“Noble in Character, Worthy in Deed” is the epitaph for Merrick, one of the twentieth century’s best-known race horses. I think it also applies to his owner, my great-great uncle, James Calvin Milam.
J. C. (Cal) Milam was a noted thoroughbred breeder, owner, and trainer in Lexington, Kentucky. Uncle Cal’s heyday coincided with the burgeoning age of horse racing in the US—the first forty years of the twentieth century. Everyone in the business knew everyone in the business then, as now.
Although he died long before I was born, and no one in racing today knows me from Adam and I don’t know them, I am named after Uncle Cal, as was my father. What I do know are a few family stories. Mostly, along with family pictures, I have several spectacular framed race finish photographs carefully inscribed with race, location, date, winning time, and jockey from an era when being a really good judge of horse flesh was a great thing. It’s an honor to have them, and they’re headed for a museum.
HE WAS A GOOD MAN
Uncle Cal was the oldest boy among thirteen children born in Sheffield, Alabama, nine of whom survived infancy. As an eighteen-year-old, he visited Lexington, Kentucky, discovered the world of thoroughbred horse racing, and found his true calling, promptly moving there to learn the business. Over time, he would embody much of what we think about the South: that Southern gentlemen were, in fact, gentle men; how so many Southerners pulled themselves up by their bootstraps following the Civil War; and how tradition is built and reinforced over time. In his case, time measured in furlongs and breeding seasons.
In 1901 his brother John Gordon Milam had recently married and was expecting his first child when he died suddenly. His wife, Emma, bore my father’s mother, Gordon Ellen Milam. She was always known as Gordon.
Uncle Cal never had children with either of his two wives (Mamie, who died young, and Bell, who outlived him by fifteen years), so he took an active interest in his siblings’ children; he became the father my grandmother never had. These nieces and nephews spent endless summers at his horse farm in Lexington; later, their children visited too. This is how my father came to know him so well.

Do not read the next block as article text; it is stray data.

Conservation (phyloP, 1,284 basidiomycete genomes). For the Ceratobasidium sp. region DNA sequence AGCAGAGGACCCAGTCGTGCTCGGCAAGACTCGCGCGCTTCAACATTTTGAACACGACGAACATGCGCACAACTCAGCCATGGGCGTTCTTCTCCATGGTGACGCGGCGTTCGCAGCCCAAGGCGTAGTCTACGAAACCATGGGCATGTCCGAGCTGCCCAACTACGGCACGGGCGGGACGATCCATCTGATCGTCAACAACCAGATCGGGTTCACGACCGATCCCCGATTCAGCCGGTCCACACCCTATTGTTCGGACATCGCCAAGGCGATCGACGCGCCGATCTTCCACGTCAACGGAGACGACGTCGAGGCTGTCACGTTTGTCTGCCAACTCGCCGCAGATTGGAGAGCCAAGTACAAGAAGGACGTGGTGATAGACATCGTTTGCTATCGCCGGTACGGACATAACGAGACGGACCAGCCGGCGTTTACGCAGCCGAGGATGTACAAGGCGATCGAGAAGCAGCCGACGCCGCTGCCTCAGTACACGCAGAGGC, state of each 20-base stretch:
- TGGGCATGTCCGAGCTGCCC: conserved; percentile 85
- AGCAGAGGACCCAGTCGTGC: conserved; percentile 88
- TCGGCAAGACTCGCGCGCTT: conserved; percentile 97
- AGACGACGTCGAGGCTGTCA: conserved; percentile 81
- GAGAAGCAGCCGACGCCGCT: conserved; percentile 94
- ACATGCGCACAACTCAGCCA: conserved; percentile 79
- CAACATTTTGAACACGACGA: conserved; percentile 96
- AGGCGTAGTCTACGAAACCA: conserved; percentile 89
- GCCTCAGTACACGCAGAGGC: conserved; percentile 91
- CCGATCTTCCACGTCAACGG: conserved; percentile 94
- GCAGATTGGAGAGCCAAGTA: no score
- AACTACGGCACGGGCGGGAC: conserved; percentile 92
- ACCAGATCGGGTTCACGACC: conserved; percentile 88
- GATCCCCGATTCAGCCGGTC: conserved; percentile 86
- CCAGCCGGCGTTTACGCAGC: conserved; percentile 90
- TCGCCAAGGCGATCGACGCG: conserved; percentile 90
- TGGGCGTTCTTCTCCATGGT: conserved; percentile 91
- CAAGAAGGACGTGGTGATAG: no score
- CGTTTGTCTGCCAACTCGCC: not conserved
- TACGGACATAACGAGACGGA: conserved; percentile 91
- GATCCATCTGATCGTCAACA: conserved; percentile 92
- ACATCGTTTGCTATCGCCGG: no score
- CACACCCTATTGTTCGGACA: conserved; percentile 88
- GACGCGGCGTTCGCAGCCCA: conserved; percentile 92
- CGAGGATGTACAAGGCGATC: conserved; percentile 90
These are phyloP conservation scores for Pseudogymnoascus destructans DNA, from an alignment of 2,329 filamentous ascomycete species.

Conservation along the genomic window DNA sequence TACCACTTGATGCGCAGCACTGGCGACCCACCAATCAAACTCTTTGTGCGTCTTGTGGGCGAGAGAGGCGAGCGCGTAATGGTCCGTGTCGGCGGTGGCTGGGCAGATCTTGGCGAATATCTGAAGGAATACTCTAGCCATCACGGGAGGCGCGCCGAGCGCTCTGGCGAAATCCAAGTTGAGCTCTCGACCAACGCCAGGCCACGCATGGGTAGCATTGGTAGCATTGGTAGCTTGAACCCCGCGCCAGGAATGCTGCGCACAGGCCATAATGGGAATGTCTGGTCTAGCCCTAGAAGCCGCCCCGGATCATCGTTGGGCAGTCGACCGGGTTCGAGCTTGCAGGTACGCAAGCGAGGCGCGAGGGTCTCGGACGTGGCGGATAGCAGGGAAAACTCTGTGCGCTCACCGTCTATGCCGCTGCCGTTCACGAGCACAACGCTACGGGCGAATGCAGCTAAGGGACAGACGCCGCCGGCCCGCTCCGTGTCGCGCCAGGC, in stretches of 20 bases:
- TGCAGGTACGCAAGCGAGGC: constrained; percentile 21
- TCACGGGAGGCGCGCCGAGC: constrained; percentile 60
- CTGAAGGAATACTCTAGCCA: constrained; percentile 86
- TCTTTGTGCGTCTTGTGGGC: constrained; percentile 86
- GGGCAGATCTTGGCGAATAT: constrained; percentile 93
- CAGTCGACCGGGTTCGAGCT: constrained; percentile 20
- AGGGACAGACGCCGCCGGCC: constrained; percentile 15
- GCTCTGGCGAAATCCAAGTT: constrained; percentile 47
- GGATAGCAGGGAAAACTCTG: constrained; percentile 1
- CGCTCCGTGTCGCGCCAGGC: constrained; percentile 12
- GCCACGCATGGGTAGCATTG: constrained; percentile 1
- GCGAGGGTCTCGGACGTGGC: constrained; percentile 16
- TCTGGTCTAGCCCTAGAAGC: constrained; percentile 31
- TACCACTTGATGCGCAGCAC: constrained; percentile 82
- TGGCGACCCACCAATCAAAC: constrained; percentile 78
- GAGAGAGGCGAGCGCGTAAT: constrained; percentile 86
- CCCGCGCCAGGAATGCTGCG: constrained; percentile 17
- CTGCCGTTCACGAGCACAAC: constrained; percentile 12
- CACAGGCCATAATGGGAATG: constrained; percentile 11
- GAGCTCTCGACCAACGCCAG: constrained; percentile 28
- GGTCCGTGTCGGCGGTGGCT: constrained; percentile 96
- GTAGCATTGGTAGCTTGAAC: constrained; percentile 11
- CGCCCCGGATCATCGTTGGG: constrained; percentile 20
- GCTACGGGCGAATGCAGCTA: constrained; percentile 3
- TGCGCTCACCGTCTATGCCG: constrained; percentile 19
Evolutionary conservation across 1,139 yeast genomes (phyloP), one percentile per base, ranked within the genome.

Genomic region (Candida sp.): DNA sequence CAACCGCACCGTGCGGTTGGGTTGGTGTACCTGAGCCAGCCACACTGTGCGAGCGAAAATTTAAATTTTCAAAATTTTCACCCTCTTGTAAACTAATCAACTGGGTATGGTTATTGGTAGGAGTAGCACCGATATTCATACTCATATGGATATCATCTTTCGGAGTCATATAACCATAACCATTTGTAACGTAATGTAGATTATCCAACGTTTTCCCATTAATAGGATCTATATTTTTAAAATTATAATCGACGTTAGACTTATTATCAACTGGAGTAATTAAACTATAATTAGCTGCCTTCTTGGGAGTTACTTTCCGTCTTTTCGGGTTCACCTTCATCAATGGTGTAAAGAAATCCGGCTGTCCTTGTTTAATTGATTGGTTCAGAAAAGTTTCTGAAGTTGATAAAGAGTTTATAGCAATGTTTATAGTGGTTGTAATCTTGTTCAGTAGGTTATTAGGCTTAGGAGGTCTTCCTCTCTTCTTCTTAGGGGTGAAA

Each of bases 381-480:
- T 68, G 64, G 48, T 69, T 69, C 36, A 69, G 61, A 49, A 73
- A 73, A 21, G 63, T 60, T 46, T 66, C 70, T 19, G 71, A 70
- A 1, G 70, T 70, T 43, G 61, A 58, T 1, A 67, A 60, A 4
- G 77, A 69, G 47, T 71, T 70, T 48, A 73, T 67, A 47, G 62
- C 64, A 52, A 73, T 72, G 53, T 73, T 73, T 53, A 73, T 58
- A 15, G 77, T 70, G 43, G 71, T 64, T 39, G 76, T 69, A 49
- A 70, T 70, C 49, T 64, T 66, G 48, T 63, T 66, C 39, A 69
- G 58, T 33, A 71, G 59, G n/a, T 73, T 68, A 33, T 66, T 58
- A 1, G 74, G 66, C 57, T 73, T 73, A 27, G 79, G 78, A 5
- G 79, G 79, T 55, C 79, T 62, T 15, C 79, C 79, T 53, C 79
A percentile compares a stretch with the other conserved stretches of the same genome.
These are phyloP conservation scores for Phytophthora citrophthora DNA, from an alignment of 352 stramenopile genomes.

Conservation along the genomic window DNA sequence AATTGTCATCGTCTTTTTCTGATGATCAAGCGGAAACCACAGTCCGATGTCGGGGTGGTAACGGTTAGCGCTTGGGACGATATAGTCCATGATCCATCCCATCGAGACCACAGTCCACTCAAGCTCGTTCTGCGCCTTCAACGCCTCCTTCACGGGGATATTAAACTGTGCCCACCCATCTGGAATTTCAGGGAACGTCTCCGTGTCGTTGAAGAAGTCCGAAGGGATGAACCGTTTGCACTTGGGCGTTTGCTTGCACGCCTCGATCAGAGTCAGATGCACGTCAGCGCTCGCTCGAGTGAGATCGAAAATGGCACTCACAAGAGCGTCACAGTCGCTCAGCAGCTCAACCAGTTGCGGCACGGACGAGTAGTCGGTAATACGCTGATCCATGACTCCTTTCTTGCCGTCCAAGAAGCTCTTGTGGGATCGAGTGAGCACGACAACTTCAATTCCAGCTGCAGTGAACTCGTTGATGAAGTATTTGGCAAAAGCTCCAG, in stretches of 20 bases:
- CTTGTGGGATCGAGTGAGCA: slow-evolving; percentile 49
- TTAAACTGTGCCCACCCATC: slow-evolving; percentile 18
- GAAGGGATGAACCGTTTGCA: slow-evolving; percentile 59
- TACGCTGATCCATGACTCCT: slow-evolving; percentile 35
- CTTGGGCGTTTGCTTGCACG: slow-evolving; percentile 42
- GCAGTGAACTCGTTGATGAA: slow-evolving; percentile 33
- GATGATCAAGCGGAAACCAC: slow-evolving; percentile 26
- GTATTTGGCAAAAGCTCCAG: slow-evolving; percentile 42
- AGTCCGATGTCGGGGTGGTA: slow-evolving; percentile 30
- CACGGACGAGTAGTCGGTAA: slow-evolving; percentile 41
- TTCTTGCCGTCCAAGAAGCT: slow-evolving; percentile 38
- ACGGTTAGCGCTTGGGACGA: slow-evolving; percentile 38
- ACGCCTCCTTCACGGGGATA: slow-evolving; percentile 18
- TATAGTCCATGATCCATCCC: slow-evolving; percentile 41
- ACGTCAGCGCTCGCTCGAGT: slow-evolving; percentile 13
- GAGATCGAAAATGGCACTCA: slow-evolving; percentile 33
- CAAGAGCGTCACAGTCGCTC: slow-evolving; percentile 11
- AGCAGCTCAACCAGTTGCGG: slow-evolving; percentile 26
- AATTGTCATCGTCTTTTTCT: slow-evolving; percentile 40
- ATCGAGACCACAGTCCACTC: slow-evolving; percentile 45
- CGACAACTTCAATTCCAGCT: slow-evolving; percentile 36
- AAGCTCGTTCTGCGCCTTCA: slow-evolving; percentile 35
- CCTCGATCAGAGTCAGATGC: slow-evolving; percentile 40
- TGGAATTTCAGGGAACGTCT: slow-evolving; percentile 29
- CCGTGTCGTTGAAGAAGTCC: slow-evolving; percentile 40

In thanks for the generosity and ongoing kindness her uncle showed her mother as a young widow, my grandmother gave her first born child, my dad, the middle name of Calvin, but all eschewed his first name, and my father has been known as “Cal” all his life. In further tribute to his great uncle’s loving and ongoing interest in his life, my father gave me, his firstborn, the middle name of Milam.
LIKE EVERYONE ELSE IN THE BUSINESS, HIS HORSES MADE HIS NAME
The horse so many people knew Uncle Cal for was the great racer Exterminator. He may have won the Kentucky Derby in 1918, but he wasn’t the best-looking race horse; he was widely known as Old Bones. In fact, he was so ungainly, a false story that he was bought to use as a trainer for other horses circulated for years, even when Uncle Cal refuted it.
Exterminator is ranked twenty-ninth among the top 100 US thoroughbred champions of the twentieth century by The Blood Horse. The National Racing Museum and Hall of Fame says that his career record of thirty-three stakes wins has never been broken. Uncle Cal bought him as a yearling for $1,500 at auction. Good eye, Uncle Cal.
A lot of Baby Boomers read a children’s book about Exterminator called Old Bones, The Wonder Horse, written by Mildred Mastin Pace and illustrated by Wesley Dennis (McGraw-Hill, 1956, reissued in paperback in 1983). This book was how I was introduced to this part of my family’s history, even though from birth I knew an “Uncle Cal” had helped raise my grandmother. Imagine my surprise when at the age of seven I saw my middle name in this book! This was about “our” Uncle Cal!
Among the other horses he was known for were Tut Tut; Dunlin; Anna M. Humphrey; Komuraski; Commodore; Brown Wisdom; Miss Joy (winner of the 1921 Flash Stakes); Milkmaid; McKee (winner of the National Stallion Stakes), Dust Flower (he defeated Cartoonist and Messenger in the 1922 Flash Stakes), and Merrick, to name a few. Even when he didn’t own a horse, he had an opinion about it.